Effect of Long Employment Tenure Against the Charge of Loss of Trust and ConfidenceAtty Elvin
There is a thought that an employee who has rendered several years of service is accorded leniency in disciplinary situations. However, this is not always the case since under certain circumstances, long years of service may aggravate the offense involving loss of trust.
In a case where the two employees had spent twenty-two (22) and nineteen (19) years of service with the company respectively and although they committed their only first offense, the Supreme Court upheld their dismissal nonetheless. The Court stated that the longer an employee stays in the service of the company, the greater is his responsibility for knowledge and compliance with the norms of conduct and the code of discipline in the company. (Central Pangasinan Electric Cooperative, Inc. vs. Macaraeg, G.R. No. 145800, January 22, 2003.)
The fact that an employee served the company for more than twenty (20) years with no negative record prior to his dismissal, does not call for such award of benefits since his violation reflects a regrettable
lack of loyalty and worse, betrayal of the company.
Long years of service may even militate against the claim of the employee of good faith in the commission of an unlawful act like the spiriting out of thirty (30) cases of canned soft drinks without the required documentation. (See Cruz vs. Coca-Cola Bottlers Phils., Inc., G.R. No. 165586, June 15, 2005.)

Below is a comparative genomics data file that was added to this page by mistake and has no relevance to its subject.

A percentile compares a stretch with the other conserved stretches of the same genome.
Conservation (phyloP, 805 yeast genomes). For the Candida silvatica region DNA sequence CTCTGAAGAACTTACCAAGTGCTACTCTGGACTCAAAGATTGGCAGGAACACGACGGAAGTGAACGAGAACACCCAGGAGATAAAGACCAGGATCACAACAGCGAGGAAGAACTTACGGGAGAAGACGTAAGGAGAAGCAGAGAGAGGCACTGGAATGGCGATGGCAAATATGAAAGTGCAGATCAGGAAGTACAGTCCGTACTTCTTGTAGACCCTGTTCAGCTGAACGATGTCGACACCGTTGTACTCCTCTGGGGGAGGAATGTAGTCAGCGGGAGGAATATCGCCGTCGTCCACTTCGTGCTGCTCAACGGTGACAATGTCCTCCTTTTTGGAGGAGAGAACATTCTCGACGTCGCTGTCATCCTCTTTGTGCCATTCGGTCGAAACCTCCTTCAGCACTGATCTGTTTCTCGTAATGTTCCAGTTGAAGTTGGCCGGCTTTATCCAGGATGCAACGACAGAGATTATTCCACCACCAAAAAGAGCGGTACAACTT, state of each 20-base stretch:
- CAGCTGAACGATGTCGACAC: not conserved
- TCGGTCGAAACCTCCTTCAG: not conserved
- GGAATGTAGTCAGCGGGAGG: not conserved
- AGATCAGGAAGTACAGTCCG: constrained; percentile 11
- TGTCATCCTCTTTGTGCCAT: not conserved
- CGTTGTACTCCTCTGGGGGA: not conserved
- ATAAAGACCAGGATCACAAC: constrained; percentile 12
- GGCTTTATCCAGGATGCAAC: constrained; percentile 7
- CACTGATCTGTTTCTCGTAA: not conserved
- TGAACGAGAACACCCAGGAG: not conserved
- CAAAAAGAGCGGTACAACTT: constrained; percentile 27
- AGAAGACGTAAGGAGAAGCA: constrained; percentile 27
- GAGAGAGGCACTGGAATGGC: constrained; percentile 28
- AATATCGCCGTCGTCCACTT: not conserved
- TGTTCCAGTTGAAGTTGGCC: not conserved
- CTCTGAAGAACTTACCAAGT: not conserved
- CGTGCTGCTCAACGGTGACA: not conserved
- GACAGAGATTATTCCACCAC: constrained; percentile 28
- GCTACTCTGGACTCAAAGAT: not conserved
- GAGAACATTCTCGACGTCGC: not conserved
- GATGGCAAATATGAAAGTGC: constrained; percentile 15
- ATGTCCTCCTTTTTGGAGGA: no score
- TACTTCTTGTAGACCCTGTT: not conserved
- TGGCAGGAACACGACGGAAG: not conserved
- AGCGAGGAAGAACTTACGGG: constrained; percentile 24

A PLDT employee who was positively identified as the installer of the illegal extension line for which he
was paid P2,500 was validly dismissed despite his 15 years of service with the company. An employee’s length of service with the company even aggravates his offense. He should have been more loyal to PLDT from which he derived his income for 15 years. (PLDT vs. Bolso, G.R. No. 159701, August 17, 2007.)
In a 2013 case, the Court ruled that length of service (11 years) can even be taken against a supervisory employee who committed willful breach of trust reposed in him by his employer for concealing the truth from the company which is clear disloyalty. (Moya vs. First Solid Rubber Industries, Inc., G.R. No. 184011, September 18, 2013.)
Indeed, length of service and a previously clean employment record cannot simply erase the gravity of the betrayal exhibited by a malfeasant employee. Length of service is not a bargaining chip that can simply be stacked against the employer. After all, an employer-employee relationship is symbiotic where both parties benefit from mutual loyalty and dedicated service.
If an employer had treated his employee well, has accorded him fairness and adequate compensation as determined by law, it is only fair to expect a long-time employee to return such fairness with at least some respect and honesty. Thus, it may be said that betrayal by a long-time employee is more insulting and odious for a fair employer. (Reno Foods, Inc. vs. (NLM) – KATIPUNAN, G.R. No. 164016, March 15, 2010.)
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